Ground Reaction Force (GRF) is measured to determine whether the above biomechanical effects of collection actually cause the hind limbs to bear more weight than they would in a free gait.

There have been very few studies regarding this, however it seems that there is indeed some small shift of weight, also on a sliding scale with the degree of collection. From collected trot to passage, Clayton et al (2017) found that within a diagonal pair of legs, the hind leg bore proportionally more weight. In the collected trot, the forelimb of a pair bore about 58% of the weight, which was reduced to about 55% in the passage.

Three ways were found whereby a horse could shift weight into the hindlimb: I.) having the hindlimb in a diagonal pair contact the ground prior to the front limb, II.) adjusting how far forward and back each limb moves in swing and stance phases respectively, and III.) increasing muscular effort through the hindlimb to create more vertical movement.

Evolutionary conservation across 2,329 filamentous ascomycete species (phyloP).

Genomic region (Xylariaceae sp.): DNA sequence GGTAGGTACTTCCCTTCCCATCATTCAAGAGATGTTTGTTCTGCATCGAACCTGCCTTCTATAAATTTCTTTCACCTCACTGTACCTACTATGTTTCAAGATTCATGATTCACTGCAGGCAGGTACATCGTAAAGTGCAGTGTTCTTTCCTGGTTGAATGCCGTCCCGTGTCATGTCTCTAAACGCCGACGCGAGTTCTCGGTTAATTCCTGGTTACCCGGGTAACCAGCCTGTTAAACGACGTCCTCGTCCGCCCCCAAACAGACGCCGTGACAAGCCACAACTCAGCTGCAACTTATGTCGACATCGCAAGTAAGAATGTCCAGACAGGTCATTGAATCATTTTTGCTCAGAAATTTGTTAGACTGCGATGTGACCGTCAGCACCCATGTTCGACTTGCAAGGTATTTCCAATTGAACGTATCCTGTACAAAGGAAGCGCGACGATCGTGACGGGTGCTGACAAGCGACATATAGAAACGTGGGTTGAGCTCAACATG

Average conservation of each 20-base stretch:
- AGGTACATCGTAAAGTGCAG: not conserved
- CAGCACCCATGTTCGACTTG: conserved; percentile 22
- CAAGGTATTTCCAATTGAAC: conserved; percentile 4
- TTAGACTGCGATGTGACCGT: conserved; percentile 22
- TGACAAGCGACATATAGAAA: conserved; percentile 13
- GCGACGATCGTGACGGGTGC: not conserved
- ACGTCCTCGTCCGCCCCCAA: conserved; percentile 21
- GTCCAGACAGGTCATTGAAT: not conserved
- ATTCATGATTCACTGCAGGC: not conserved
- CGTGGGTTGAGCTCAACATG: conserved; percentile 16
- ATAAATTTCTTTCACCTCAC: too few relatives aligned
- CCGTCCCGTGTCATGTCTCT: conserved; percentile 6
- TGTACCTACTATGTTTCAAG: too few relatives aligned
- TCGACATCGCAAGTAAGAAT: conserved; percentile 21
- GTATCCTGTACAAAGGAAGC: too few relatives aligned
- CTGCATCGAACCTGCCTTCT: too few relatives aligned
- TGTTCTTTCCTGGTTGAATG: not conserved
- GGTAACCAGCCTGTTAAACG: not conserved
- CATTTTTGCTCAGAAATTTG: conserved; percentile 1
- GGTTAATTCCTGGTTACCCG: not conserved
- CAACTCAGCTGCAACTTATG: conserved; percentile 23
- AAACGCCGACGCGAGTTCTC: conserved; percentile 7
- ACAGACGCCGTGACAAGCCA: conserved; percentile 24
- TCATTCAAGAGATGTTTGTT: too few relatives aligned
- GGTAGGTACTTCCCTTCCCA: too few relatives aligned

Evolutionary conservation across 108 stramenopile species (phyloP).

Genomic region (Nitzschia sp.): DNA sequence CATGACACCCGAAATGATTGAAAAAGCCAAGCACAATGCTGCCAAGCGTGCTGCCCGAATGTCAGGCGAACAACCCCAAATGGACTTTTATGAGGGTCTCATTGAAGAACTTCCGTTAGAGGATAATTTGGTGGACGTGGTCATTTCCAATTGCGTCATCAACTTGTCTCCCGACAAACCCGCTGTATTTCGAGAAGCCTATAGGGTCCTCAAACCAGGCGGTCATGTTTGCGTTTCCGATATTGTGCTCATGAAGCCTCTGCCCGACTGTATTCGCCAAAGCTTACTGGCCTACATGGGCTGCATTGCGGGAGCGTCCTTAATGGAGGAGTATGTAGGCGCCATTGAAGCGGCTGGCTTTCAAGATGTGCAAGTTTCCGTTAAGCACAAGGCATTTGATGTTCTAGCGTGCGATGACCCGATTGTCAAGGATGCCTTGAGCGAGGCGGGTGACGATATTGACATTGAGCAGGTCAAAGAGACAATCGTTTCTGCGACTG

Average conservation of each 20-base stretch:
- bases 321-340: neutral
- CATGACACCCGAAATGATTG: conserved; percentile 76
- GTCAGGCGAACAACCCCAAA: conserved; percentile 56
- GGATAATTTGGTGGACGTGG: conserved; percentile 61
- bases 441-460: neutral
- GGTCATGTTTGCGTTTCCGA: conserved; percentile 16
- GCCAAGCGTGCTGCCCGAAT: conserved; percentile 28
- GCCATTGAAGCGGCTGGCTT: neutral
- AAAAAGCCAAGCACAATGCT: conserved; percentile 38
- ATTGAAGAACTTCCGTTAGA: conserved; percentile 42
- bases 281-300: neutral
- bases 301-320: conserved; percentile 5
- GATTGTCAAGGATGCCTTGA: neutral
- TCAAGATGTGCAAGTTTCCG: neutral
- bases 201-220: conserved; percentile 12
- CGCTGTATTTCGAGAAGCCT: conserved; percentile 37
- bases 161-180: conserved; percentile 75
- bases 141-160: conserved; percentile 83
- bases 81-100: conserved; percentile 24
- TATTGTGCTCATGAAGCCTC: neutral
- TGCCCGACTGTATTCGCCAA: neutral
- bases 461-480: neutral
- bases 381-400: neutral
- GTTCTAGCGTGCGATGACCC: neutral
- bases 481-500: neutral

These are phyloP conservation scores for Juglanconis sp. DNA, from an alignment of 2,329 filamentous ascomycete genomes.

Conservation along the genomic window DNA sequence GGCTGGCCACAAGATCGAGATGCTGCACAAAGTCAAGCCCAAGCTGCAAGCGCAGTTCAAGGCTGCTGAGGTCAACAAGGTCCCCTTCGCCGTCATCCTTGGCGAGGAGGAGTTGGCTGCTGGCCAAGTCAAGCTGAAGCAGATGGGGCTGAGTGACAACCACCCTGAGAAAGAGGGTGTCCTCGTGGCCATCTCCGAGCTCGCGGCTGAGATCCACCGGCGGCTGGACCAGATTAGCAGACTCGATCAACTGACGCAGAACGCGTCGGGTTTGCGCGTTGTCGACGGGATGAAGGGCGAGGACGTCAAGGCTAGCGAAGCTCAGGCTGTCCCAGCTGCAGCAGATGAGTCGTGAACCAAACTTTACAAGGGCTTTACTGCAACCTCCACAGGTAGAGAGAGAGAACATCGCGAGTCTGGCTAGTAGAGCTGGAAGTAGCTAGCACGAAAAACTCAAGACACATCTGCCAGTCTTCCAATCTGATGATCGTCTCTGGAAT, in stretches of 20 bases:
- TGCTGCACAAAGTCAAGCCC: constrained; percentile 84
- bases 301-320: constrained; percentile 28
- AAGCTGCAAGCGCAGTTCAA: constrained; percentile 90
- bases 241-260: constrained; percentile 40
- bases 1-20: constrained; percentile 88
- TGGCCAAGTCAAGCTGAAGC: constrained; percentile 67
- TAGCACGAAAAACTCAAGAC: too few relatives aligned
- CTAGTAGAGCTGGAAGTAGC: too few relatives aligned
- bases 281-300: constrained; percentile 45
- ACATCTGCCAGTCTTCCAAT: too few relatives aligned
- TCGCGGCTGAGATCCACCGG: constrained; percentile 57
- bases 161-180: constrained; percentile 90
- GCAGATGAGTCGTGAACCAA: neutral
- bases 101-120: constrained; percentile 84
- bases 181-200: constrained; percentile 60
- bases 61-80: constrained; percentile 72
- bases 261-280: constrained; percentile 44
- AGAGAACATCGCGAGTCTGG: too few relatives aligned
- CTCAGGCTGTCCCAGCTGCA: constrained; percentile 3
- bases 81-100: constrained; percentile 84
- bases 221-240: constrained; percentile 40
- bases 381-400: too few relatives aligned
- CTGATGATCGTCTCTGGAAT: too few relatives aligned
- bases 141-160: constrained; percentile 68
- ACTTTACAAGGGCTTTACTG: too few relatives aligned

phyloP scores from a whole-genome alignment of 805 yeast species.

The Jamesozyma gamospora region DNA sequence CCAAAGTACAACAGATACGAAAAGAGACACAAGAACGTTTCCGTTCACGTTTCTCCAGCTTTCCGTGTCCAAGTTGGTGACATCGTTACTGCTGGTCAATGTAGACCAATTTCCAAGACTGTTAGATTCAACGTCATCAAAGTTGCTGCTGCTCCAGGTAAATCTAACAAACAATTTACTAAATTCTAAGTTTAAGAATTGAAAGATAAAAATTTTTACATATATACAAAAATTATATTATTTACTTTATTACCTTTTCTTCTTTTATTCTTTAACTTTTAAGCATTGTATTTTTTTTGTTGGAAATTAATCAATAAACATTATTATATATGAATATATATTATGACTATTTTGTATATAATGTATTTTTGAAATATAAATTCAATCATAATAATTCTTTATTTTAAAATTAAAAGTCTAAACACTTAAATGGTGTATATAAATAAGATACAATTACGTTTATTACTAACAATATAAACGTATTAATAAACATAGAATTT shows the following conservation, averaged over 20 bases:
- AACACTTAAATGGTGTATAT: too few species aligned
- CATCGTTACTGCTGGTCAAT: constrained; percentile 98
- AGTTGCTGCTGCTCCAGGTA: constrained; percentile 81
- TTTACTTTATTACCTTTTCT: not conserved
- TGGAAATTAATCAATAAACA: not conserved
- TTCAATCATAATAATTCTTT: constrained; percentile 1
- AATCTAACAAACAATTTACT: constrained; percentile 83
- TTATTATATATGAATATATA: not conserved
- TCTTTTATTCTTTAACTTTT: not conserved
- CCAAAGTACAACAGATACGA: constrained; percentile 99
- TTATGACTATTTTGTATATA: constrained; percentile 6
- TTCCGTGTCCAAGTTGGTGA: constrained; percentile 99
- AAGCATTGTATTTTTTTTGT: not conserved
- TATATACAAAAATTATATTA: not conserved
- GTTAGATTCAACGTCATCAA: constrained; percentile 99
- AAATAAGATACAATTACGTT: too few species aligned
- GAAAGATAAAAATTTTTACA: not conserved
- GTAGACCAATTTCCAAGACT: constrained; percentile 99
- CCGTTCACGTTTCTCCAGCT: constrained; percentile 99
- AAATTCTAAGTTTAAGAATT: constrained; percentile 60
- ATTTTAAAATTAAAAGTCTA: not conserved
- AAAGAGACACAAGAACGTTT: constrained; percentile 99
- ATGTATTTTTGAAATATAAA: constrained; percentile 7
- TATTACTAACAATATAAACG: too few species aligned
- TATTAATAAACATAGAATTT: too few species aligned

Conclusion: What is Collection?

Collection involves a change in how the horse moves himself. It can be hard for the observer to see exactly what is going on in a collected gait, however. The major discrepancies between common equestrian thought and evidence from studies include: no actual increase in protraction of the hindlimbs, though average protraction is increased through less retraction; the suspension phase of collected gaits does not increase in duration, contrary to popular belief; and finally, the horse’s croup does not lower, rather a posterior tilt of the horse’s pelvis could create this impression by lowering the dock.

The commonly cited weight shift from forehand to the haunches does in fact occur, partially (but not to a great extent) aided by an elevation of the horse’s poll. The stride length of the collected gaits is also much shorter than that of the free gaits.